How adaptable is the equipment? Manufacturers are running higher numbers of SKUs on their end-of-line equipment, so machines must be able to handle products and packaging of different sizes, weights, materials, strength tolerances and more. The wide number of variable factors in products means machines must be versatile enough to cope with different products but maintain the same level of production and do so without compromising the integrity of the product.

Modularity and mobility

End-of-line equipment should be sufficiently modular and mobile to integrate into existing lines without any hitches. They should be able to accommodate any space constraints and be compatible with production schedules.

Intuitive interfaces

Is the interface intuitive? Labour shortages are creating problems for many companies in the packaging industry. Ideally, as a manufacturer, you should look for machinery that, because of the intuitive interface, employees can operate without having extensive knowledge of the equipment. When skilled or unskilled labour can easily adjust machines, you can run operations at a high level and maintain them.

Digital Intelligence

If you enable digital monitoring software on your end-of-line equipment, you can identify any efficiencies or inefficiencies of the equipment. Then you can adjust the equipment according to your needs. Preventive monitoring can help you to coordinate down the production line, decrease downtime and minimise unexpected maintenance costs.

Integration and connectivity

Several production lines are fed to the end of the line, so packaging machines must be able to perform at the optimum speeds; however, this is especially essential for end-of-the-line machines, which are dealing with all the different product sizes. When you have high output goals, the line must run at maximum speed. Integration must be ultra-smooth so the line performs to the best of its capabilities. End-of-line machines feature built-in machine sensors that can integrate into an enterprise resource planning (ERP) system and collect further data.

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end-of-line automation: packing

Sensor technology and advances in data analytics are enabling more integration of robotics and extension of it into manufacturing. Robots are becoming more and more intelligent and versatile. Robotic case packers can perform more delicate tasks such as placing a variety of packs of crisps or sweets into cartons or retail-ready packaging, a task the sensors have made possible.

Case packing is one of the main uses of an automated technology. When packaging with corrugated paperboard, there are several main technologies you could use. Below we discuss them in more detail:

Semi-automatic automation

If the line speed is less than 10 a minute, it’s much harder to justify high-level full automation. In this case, manual automation could be more appropriate; by applying semi-automatic case forming technology, however, you could cut your labour and improve the ergonomics in your workplace.

Top load case packing

When the line speed is operating at up to 30 cases per minute, top load case packing offers better versatility for packaging products, rigid or flexible, into regular slotted containers (RSCs), display trays or die-cut one-piece wraparound formats. Most top load solutions run with intermittent motion.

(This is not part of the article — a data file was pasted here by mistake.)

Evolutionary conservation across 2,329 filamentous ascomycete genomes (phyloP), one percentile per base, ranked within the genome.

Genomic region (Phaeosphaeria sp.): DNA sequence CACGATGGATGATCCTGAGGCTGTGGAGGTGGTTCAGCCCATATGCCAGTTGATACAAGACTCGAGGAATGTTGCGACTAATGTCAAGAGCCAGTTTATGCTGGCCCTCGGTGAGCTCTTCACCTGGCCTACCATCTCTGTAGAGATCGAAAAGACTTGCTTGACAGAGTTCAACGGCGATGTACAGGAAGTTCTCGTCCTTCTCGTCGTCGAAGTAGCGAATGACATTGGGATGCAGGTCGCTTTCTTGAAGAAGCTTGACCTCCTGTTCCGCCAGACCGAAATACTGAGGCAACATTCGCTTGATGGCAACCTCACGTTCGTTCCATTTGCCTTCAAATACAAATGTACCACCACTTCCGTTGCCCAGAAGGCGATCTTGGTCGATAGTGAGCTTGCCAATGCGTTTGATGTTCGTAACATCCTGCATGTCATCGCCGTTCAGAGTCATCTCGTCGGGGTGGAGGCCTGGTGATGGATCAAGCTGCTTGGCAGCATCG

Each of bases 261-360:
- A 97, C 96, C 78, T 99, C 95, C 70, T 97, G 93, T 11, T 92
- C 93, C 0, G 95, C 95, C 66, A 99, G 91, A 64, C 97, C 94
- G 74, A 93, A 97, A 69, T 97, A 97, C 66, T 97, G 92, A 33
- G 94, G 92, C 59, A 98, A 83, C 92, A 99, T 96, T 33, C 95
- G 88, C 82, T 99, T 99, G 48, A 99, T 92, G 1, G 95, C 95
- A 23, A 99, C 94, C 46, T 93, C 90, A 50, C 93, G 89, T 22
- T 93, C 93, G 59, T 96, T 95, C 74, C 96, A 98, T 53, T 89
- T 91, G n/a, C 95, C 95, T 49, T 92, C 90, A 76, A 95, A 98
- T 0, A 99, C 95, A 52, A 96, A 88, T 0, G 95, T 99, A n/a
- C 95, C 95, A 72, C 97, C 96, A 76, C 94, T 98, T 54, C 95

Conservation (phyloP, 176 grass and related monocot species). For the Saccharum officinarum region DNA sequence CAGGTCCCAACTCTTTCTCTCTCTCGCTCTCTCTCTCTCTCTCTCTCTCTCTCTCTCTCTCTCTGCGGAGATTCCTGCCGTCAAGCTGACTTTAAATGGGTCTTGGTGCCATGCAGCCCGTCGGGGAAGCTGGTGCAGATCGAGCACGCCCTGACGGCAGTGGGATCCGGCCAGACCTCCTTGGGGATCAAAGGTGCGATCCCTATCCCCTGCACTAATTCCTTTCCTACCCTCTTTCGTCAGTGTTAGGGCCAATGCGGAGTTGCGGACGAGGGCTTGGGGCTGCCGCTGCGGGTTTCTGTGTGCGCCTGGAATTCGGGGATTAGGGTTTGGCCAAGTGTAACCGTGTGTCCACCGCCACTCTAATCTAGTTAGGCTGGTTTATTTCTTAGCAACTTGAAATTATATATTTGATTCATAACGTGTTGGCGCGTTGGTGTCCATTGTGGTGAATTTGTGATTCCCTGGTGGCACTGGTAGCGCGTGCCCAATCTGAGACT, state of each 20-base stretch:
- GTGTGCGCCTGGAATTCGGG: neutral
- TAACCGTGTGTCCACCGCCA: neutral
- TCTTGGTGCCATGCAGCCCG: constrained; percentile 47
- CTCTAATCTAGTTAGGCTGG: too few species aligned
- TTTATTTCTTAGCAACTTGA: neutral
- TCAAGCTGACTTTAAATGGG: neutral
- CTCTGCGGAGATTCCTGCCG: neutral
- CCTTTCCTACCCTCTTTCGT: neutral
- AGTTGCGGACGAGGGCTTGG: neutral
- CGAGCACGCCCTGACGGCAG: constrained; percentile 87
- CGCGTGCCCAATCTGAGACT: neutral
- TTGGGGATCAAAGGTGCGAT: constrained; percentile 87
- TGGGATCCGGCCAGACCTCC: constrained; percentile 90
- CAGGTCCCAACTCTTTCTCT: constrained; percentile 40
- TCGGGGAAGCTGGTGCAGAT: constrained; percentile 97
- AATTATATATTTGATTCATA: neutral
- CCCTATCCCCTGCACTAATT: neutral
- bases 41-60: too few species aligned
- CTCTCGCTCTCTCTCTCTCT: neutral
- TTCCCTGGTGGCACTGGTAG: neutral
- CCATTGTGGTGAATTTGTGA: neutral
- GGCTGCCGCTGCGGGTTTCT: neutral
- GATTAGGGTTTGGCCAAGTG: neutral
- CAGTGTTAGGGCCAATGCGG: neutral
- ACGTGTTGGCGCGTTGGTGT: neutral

Although modular with separate cells for case/tray elevation, production collation, loading and case sealing, the high costs of properties for production have led to the use of single cell solutions. In these solutions, a single machine frame will take care of several of these functions. This takes place in much less space than with modular systems.

Production collation and loading are the most customised areas when it comes to automation. Multi-axis gantry or robotic loading tends to be the technology of choice for loading most products.

Side load case packing

Side loading case packing solutions operate at high speeds and can pack up to 70 cases per minute in continuous motion. A lot of these applications employ the one-piece, die-cut wraparound case style with hot glue sealing. The higher the speed, the more complex the handling requirements become to prepare the product for loading.

The majority of customised engineering focuses on infeed and conditioning. In some areas of the side load market, mechanical line shaft and cam designs are still popular, but more and more operators are converting their designs to electric motion control. The days when the most precise and repeatable approach to motion control, servo technology, was only available at a premium are long gone. Today, this technology is cost-effective as well as the best solution.

Drop packing

Today, drop packing is somewhat old hat; for decades, however, it was the preferred technology when it came to packing rigid plastic, glass or composite containers into RSCs or trays.

Although some manufacturers are still using drop packing technology for drinks, a more controlled approach to product loading has overtaken the use of gravity. Traditionally, drop packers are large and mechanically driven, and they call for a lot more maintenance than more modern alternatives.

That being said, and also traditionally, they’ve offered manufacturers the benefit of being less expensive than comparable, modern, top load solutions.